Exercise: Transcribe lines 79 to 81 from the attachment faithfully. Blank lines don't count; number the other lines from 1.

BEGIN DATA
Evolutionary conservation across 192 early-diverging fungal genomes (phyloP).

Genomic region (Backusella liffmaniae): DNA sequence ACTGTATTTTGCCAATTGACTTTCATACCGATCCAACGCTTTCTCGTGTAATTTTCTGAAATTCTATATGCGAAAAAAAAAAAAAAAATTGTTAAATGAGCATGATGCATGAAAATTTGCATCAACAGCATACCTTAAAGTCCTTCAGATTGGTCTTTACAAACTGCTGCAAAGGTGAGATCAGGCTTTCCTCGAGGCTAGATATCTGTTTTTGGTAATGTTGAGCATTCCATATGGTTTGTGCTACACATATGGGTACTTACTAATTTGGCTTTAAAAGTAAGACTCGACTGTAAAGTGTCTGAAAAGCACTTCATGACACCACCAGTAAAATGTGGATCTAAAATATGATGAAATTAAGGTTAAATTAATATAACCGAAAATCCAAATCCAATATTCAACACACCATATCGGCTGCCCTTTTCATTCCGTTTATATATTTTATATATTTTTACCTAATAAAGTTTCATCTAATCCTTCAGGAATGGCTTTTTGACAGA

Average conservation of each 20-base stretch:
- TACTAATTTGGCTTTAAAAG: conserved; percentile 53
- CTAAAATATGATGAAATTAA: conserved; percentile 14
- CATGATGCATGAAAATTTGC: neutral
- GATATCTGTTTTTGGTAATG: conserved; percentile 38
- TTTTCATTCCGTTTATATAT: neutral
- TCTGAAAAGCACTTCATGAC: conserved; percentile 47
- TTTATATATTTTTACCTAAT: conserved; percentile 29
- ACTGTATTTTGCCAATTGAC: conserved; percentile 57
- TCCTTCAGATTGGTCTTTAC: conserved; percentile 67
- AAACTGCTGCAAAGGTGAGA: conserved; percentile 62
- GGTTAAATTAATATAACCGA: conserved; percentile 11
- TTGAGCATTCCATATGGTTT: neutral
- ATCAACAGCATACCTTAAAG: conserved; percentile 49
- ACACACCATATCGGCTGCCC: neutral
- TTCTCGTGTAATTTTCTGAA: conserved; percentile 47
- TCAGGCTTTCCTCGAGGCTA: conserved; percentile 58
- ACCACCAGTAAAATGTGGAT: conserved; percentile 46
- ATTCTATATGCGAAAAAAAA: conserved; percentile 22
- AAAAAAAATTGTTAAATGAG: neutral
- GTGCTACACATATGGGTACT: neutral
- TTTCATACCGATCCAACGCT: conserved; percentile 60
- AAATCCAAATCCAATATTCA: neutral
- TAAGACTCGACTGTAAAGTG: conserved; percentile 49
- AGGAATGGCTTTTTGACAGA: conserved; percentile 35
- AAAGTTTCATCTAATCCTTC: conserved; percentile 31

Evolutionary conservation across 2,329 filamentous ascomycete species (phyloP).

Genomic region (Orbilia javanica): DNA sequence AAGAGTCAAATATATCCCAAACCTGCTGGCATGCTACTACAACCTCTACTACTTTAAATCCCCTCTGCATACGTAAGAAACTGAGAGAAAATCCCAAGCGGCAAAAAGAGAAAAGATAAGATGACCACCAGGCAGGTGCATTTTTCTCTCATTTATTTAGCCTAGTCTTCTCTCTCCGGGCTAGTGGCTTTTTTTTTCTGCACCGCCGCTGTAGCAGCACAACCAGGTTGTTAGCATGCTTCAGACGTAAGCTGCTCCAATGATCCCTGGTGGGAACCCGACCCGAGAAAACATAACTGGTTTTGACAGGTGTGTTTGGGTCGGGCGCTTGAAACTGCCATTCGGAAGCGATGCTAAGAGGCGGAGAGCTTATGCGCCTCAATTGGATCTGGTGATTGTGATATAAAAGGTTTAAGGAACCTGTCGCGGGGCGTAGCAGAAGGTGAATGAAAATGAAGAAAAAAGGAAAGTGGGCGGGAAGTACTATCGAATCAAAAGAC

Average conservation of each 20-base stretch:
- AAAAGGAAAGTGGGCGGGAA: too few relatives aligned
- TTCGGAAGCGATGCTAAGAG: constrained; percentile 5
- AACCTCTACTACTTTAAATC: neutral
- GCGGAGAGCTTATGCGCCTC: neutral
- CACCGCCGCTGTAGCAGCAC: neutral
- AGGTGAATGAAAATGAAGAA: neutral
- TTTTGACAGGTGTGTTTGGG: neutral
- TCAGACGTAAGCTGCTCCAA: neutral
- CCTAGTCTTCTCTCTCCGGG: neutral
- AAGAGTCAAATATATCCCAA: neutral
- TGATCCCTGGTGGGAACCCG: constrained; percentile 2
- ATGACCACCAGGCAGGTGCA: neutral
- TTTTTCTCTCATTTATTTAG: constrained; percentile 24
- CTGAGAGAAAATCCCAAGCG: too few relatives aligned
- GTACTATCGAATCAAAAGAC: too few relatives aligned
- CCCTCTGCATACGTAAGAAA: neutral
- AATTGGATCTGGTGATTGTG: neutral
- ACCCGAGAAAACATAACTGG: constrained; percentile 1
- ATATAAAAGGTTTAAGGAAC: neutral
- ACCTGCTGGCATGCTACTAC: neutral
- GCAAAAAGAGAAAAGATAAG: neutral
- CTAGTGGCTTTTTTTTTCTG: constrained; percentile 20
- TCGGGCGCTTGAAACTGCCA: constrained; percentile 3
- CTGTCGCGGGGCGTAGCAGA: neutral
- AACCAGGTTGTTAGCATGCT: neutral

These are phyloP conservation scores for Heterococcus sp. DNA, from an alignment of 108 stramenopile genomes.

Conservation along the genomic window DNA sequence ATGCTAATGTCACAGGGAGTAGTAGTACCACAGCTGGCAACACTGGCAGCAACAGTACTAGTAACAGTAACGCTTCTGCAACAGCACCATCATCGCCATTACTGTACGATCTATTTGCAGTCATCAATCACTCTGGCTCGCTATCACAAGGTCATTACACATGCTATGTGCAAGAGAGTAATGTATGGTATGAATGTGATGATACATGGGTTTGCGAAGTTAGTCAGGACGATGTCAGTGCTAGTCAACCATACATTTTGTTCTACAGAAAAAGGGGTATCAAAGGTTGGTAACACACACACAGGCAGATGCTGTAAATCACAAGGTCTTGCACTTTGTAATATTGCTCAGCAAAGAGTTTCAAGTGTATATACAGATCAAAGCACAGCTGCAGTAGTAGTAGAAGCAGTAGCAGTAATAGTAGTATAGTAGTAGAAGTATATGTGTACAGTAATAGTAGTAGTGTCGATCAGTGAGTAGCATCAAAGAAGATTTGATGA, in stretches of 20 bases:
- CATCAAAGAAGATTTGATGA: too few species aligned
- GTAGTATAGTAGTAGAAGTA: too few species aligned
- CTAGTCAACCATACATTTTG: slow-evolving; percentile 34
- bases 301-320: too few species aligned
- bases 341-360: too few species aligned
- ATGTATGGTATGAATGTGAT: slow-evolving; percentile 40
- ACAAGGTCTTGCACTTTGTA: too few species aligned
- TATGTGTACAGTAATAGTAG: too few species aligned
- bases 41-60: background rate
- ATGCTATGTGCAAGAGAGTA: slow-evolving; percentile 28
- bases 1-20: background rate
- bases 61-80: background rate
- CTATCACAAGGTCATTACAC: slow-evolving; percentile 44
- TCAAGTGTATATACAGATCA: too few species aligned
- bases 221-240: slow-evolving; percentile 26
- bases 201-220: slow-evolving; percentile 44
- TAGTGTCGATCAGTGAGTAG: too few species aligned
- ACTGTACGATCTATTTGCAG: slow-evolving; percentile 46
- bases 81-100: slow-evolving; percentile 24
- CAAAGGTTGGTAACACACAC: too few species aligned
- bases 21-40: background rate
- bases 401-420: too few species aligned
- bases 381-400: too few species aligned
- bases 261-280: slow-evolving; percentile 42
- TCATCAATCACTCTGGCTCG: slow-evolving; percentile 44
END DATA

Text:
- bases 21-40: background rate
- bases 401-420: too few species aligned
- bases 381-400: too few species aligned